Tourists and history buffs will be able to see some rare, personal belongings of famed abolitionist Harriet Tubman when a museum of African American history opens on the National Mall.
On Wednesday, historian Charles L. Blockson donated about 40 objects from Tubman's life to the Smithsonian's National Museum of African American History and Culture.
Once owned by the woman who led hundreds of slaves to freedom via the Underground Railroad, the items range from a knife and spoon from her kitchen to a shawl given to her by Queen Victoria, as well as Tubman's favorite hymnal.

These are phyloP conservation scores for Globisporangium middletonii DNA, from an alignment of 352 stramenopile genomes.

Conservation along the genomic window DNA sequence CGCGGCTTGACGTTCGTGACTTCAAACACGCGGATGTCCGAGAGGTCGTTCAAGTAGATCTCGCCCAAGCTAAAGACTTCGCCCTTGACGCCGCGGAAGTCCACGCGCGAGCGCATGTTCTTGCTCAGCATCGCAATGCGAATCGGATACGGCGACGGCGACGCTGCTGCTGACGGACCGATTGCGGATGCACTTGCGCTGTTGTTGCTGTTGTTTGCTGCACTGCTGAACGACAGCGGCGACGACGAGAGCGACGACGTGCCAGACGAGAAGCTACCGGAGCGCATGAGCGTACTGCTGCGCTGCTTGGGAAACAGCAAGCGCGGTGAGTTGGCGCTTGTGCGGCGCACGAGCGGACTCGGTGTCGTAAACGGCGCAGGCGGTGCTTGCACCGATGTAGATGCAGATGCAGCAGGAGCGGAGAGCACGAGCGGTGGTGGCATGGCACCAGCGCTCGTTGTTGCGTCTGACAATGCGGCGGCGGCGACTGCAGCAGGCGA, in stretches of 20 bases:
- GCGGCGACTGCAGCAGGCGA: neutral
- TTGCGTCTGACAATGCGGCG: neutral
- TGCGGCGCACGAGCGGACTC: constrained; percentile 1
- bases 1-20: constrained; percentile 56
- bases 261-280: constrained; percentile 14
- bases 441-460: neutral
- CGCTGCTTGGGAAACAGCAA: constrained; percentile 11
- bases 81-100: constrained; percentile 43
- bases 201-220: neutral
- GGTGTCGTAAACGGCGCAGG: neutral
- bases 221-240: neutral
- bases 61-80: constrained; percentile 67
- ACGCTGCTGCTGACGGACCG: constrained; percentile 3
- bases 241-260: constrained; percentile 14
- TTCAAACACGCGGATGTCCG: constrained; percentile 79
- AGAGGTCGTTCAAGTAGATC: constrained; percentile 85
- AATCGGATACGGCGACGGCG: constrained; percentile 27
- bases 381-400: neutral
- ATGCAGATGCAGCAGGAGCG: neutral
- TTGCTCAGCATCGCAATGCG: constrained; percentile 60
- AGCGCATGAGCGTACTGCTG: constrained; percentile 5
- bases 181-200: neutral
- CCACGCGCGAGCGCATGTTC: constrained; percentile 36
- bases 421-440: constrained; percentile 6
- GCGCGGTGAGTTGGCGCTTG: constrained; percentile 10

They are the only relics from Tubman known to exist outside of her home in Auburn, N.Y., said museum director Lonnie Bunch.
"For me to be able to tell the story of the Underground Railroad through Harriet Tubman with actual artifacts is really a surprise I didn't expect," Bunch said. Seeing the artifacts the first time, he said, was "really one of the most moving moments in my career."